Rome's eyes had always looked anxiously to the North. Gaul, before the conquests of Julius, had been largely an unknown land, and being unknown it was feared. At any moment out of those northern wilds might come a new torrent which no second Marius could stem. Now Gaul was a docile and familiar country, and its place as a terra incognita had been taken by Germany. Pytheas, the Greek from Marseilles, had journeyed to Britain in the fourth century B.C., and had given the world the names of "Thule," which perhaps was northern Norway, and "Teutones." Polybius knew of a German people near the Danube estuary, and Posidonius, who continued his history, first distinguished the Germans from the Celts and the Scythians. But in the age of Augustus there was little detailed knowledge, and the writers of the first century A.D., like Pomponius Mela, the elder Pliny and even Tacitus, while they realized the distinctive character of the German races, had no real understanding of the land or the people. A certain number of denationalized Germans lived west of the Rhine, but for the country to the east of the river there was only  p311 the news brought back by Drusus's soldiers and by bold merchants who had penetrated its recesses. As a consequence a bleak picture had been constructed in the Roman imagination. The German ForestsGermany was one vast domain of swamp and forest, a nine days' march from north to south, and of incalculable extent from west to east. Rains and mist blew over it at all seasons, and there were no easy avenues of approach, like the open downs and the wide shallow vales of Gaul. Rome had heard of the forest-dwellers in the Taunus, the Harz and the Teutoburger Wald, the forerunners of the Franks and the Thuringians; she had heard, too, of wild races who inhabited the sandy plains south of the Baltic, and of wilder folk in the frozen lands beyond that sea. So she thought of the country as a nightmare, and of its peoples as the uttermost barbarians in habit and creed.

Some of her picture was true. Throughout the Middle Ages the Taunus and the Harz had about them an aura of the uncanny as the last haunt of the primeval gods. The Romans, accustomed to open country and long prospects, feared the great forests, so vast that a man might march all day without seeing the sun, and so dense that a squirrel could travel for leagues without having to touch the ground. Moreover, the trees there were not the kind they knew. In the western parts there were oak and ash and elm, but the further one went the blacker the woods grew, until there was nothing but the inky darkness of pines.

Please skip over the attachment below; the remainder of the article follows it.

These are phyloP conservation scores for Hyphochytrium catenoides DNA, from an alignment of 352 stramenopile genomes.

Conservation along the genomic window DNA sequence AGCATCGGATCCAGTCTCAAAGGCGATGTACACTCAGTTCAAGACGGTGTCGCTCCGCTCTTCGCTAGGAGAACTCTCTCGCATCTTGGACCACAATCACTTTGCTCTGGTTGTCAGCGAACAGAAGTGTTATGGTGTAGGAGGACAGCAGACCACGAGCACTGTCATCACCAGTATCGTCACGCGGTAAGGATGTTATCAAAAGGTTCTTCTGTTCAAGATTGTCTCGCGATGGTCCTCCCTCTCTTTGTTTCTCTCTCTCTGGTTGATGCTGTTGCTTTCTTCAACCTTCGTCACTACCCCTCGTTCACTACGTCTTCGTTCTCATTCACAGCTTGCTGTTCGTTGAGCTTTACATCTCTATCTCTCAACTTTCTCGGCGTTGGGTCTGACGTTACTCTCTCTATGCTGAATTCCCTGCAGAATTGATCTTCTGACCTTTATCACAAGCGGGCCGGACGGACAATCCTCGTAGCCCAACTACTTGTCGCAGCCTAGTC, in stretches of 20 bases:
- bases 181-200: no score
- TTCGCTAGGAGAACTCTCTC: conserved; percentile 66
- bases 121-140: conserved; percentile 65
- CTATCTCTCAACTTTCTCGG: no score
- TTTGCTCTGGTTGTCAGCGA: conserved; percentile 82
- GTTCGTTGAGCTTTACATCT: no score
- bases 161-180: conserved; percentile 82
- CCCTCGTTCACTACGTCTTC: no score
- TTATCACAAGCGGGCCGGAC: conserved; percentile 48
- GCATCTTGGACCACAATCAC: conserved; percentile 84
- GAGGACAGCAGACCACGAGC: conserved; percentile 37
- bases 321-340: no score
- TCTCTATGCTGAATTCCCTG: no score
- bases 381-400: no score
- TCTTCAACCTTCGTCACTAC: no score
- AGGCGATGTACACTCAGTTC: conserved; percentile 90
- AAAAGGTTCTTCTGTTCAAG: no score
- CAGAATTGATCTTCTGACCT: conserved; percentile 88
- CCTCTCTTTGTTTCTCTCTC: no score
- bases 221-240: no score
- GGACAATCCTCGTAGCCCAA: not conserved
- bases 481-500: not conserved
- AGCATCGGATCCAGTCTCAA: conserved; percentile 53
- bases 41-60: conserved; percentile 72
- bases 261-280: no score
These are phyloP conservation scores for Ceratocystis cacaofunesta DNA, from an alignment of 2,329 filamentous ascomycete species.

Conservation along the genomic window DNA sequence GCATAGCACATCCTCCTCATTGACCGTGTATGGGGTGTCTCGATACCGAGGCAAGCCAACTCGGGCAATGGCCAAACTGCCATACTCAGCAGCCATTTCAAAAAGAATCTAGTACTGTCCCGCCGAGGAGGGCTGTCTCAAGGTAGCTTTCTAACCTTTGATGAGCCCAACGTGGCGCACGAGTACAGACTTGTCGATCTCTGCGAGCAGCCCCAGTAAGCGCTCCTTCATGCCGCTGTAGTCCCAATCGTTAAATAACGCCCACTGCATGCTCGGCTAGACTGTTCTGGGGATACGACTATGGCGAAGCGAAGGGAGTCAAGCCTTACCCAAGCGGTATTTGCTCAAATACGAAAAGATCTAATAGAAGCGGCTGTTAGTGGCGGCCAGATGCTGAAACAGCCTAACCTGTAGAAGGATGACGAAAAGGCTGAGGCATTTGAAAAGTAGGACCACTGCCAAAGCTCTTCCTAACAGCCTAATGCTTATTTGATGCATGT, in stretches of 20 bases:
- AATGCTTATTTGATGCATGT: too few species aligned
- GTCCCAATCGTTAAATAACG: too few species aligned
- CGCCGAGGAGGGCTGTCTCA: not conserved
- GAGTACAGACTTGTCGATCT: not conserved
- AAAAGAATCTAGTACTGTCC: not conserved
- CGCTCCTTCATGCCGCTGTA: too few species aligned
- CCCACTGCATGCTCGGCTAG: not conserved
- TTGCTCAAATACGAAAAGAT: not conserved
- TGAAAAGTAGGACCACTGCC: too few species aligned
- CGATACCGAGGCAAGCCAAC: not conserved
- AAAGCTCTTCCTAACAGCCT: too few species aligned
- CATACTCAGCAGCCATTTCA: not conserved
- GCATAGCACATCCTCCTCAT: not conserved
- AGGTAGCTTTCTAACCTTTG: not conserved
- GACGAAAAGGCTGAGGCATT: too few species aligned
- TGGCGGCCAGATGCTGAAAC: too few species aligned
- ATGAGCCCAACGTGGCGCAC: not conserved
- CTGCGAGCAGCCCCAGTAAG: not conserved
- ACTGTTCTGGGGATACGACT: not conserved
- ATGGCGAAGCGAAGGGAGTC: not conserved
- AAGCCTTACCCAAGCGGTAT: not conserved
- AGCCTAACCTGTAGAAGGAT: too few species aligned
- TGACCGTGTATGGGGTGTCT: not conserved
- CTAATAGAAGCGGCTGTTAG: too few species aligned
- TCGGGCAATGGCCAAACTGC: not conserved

The people were like their dwelling-place. They did not live in compact towns, but in villages such as can be seen to‑day in Scandinavia, where the cottages straggled over a wide extent of country, and all around lay the shaggy mat of the forest. In the nearer woods they herded their droves of swine, and further afield they hunted deer and bear and bison. The hunters lived by themselves in clearings: they were the Men of the Mark, the chief warriors, a foreshadowing of the feudal squires. There were no temples for their dark divinities, only sacred groves, such as that described by Adam of Bremen, and sacred trees — maypoles for festivals, but also dule-trees, where swung outlaws and captives of war.  p312 Such trees were dedicated to Wodin, their chief god. Their theology was what we should expect from men living among the glooms and broken lights of the primeval forest, hearing strange noises in the tree-tops when the thunder crashed, and awful voices in the wind. Wodin had a special sanctuary, somewhere between the Elbe and the Oder, and to him alone were human sacrifices offered. No man, as Tacitus tells us, might enter that sanctuary without a chain about his neck to show his submission to the god. There was a second holy place on the island of Rügen, where Nerthus, the Earth-goddess, was worshipped; once a year she was brought in procession to the mainland in a car which, like the Ark of the Covenant, none but the priests might approach.5 There were other divinities: the Thunder‑god, Thor, the deity of the plain man; Tyr the Warrior; and Balder, the young Apollo of the North. But the real divinity was the forest itself, for it was out of the forest trees, the ash and the elm, that the old gods had fashioned the first pair of human beings. Their Olympus was a bright country in the sunset, Asgard, from which the rainbow made a bridge to earth, and to which, after death, went the spirits of the good and brave. There was dark cruelty in the faith, but there was also profundity and beauty, and centuries later, in the Elder Edda, it was to blossom into high imaginings.

The forests were also the home of magic. There was a race of wise women, like the Norse Vôlvas, gigantic beings who appeared to men in dreams. Drusus had met one of them who foretold his death. There were also the maids of Wodin, the Valkyries, who rode through the night skies to choose the slain in battle. The peasant, returning home in the twilight, heard the wild swans whistling overhead and felt himself in the presence of the unseen. It was a land where portents crowded in on everyday life, and Rome, hearing the rumour of them, knew that the North was very near the brink of things. For there, as Tacitus believed, the noise of the dawn could be heard, and the light of the sun's setting lingered  p313 on till its rising, so that there were no stars. "Illic usque tantum Natura." In such a domain of magic the legions were not fighting with man only, but with the princes and powers of the air.